Experts examine bottom of big ship that was stuck in Suez


"Admiral Osama Rabie, head of the Suez Canal Authority, has announced the resumption of shipping traffic in the Suez Canal", the Suez Canal Authority said in a statement, shortly after shipping sites had showed it to have once more diagonally blocked the waterway.

"The crisis was big", the president said during his visit to the Maritime Training and Simulation Centre of the Suez Canal Authority in Ismailia, adding that the problem was "solved without losses in the lives or the ship".

Shipping convoys through the canal resumed on Monday evening after tugs pulled the 400-meter-long (430-yard) Ever Given container carrier free from the spot where it became wedged on March 23. It was reopened after the enormous cargo ship was towed in the direction of the Bitter Lakes on Monday.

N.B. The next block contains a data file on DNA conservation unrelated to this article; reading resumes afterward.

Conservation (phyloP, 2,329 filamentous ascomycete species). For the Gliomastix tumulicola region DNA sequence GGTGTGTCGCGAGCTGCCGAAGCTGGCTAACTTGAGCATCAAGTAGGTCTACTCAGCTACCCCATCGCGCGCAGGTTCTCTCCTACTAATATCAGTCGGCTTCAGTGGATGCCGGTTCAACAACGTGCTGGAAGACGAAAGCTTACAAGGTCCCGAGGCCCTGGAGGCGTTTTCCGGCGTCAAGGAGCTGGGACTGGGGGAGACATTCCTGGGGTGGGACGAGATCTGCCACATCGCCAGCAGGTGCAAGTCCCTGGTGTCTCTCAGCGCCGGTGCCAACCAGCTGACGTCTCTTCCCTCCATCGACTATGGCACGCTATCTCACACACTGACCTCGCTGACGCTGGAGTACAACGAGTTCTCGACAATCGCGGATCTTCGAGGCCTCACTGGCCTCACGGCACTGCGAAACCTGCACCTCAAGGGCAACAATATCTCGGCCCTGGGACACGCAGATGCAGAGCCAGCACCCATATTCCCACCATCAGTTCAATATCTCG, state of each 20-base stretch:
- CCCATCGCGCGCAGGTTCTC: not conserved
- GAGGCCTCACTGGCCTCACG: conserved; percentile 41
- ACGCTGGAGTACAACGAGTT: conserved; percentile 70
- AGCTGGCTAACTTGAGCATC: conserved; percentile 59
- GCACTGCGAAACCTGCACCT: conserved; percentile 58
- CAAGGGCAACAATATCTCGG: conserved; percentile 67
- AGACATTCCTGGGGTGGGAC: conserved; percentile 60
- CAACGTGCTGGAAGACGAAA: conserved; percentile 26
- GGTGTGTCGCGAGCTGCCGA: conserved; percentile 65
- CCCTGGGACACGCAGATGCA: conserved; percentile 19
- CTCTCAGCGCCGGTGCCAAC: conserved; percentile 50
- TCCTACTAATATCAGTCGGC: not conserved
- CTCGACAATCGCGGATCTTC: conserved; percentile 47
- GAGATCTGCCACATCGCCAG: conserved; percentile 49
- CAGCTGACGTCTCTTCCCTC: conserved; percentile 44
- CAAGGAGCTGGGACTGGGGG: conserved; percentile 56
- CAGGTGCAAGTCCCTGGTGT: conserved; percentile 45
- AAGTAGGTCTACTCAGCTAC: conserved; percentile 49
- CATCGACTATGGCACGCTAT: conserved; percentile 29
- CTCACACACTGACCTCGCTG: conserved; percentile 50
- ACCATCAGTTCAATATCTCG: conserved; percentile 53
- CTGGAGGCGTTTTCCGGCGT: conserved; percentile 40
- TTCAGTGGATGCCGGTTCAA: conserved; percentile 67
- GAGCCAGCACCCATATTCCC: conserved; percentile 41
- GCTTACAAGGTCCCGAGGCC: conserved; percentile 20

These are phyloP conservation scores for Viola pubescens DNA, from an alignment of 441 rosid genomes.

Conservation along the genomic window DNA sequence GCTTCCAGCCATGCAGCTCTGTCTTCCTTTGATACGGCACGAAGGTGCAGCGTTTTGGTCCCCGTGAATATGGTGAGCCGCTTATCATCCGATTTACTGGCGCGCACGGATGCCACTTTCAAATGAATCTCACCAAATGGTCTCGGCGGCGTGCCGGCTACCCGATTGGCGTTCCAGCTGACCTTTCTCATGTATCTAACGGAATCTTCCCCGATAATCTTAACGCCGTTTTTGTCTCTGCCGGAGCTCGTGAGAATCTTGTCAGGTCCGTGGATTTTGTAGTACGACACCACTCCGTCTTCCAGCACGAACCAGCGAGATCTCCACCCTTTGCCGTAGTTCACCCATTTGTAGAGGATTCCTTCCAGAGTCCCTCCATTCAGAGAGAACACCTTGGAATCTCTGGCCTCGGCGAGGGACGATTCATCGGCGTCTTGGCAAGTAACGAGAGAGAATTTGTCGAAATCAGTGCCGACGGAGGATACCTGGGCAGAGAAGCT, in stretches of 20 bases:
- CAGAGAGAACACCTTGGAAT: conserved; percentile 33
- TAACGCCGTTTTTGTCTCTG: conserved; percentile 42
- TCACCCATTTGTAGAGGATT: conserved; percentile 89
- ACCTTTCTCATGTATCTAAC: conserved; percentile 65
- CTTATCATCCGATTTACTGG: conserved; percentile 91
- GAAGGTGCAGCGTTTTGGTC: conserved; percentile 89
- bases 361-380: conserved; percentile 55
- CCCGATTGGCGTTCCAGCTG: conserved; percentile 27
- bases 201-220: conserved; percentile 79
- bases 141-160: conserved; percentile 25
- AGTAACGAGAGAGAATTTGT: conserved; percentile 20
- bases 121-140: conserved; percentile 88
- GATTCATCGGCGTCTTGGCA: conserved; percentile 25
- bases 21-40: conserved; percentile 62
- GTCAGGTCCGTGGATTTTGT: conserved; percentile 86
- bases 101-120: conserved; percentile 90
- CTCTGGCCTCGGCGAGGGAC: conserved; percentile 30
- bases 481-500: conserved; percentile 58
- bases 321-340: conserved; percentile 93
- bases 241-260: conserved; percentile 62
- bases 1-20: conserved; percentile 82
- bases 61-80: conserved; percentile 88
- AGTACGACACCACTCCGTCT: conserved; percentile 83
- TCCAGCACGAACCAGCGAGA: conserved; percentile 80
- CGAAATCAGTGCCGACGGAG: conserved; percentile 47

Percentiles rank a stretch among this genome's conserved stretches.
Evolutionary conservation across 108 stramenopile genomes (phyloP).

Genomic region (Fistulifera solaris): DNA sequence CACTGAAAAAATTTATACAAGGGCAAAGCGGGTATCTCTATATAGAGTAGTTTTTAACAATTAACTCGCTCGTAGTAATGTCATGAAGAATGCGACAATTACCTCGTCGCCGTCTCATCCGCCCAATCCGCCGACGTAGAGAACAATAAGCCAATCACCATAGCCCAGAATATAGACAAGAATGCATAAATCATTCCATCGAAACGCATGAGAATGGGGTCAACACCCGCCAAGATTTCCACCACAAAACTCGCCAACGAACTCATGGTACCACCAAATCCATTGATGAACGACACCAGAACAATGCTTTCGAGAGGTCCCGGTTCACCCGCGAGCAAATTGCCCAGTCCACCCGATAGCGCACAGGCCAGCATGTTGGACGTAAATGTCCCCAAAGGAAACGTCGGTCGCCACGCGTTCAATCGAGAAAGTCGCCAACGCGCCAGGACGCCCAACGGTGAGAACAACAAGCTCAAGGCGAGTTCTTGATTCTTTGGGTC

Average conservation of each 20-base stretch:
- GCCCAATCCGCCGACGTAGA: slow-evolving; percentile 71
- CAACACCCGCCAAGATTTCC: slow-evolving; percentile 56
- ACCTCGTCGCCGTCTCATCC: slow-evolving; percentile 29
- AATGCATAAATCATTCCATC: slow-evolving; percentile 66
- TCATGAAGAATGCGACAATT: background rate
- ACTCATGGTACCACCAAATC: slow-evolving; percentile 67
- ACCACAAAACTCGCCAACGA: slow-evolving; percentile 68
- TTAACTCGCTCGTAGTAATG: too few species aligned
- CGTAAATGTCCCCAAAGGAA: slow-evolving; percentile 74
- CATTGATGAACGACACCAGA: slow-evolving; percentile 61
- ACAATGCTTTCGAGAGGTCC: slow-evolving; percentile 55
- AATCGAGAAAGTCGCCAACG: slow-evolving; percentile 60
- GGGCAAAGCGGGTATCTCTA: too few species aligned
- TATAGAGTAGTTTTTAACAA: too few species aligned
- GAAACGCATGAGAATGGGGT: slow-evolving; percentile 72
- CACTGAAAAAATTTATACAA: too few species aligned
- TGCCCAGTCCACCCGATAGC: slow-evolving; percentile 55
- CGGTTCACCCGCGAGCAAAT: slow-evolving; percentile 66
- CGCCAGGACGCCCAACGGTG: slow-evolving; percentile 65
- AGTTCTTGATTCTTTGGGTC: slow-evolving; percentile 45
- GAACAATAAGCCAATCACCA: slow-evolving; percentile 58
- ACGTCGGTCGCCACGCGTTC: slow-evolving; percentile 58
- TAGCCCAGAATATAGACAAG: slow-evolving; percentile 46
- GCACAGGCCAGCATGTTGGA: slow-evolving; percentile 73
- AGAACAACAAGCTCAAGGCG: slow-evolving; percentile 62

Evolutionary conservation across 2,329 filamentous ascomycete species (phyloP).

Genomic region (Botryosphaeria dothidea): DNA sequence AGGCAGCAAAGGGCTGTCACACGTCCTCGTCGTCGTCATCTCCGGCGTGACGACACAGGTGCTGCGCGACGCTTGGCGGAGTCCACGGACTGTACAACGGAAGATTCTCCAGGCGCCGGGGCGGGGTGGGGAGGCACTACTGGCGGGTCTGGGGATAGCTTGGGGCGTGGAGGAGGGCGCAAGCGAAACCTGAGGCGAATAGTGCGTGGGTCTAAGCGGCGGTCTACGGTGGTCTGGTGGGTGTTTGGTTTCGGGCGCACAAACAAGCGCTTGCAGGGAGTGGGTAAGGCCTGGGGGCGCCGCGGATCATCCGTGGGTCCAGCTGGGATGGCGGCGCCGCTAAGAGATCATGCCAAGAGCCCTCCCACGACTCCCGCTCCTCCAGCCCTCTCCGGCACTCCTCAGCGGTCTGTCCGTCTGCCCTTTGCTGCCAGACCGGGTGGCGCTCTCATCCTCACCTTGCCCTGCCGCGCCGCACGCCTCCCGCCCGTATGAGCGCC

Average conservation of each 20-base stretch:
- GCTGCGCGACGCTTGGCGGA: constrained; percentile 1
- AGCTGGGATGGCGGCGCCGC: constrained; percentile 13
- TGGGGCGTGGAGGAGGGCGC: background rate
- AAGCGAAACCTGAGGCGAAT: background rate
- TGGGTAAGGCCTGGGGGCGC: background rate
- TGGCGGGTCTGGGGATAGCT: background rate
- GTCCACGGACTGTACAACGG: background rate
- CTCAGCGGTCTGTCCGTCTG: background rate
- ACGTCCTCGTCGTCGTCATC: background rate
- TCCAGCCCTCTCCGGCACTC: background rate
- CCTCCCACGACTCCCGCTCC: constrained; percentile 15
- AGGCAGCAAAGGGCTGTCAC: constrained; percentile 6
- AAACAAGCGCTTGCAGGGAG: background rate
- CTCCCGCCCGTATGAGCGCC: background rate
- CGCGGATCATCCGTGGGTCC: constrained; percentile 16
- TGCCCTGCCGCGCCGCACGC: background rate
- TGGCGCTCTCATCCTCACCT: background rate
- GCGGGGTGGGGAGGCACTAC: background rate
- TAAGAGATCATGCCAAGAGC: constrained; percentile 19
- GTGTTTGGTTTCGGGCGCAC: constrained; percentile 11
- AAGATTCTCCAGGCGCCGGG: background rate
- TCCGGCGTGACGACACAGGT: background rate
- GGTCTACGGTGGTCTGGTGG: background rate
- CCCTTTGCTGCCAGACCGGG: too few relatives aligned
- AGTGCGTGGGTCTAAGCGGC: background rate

About 12% of global trade passes through the 193km (120-mile) canal, which connects the Mediterranean Sea to the Red Sea and provides the shortest sea link between Asia and Europe.

The Japanese owner of the Ever Given said it had not received any claims or lawsuits over the blockage.

He said a personal error or a technical error is likely to have caused the ship to run aground beside the strong dust and wind.

The investigation includes examining the equipment of the ship, determining whether they had been used before it got stuck, and if they gave warning before the stranding or not.

The results of the investigation could have major legal repercussions, as various parties seek to recoup the costs of the repairs to the ship and the canal, as well as the salvage operation and delays to other vessels.

Knock-on effects to global shipping and at ports could take much longer to disentangle.

"It's also about where assets are placed around the world".

"All of this will ripple through the supply chain", he warned.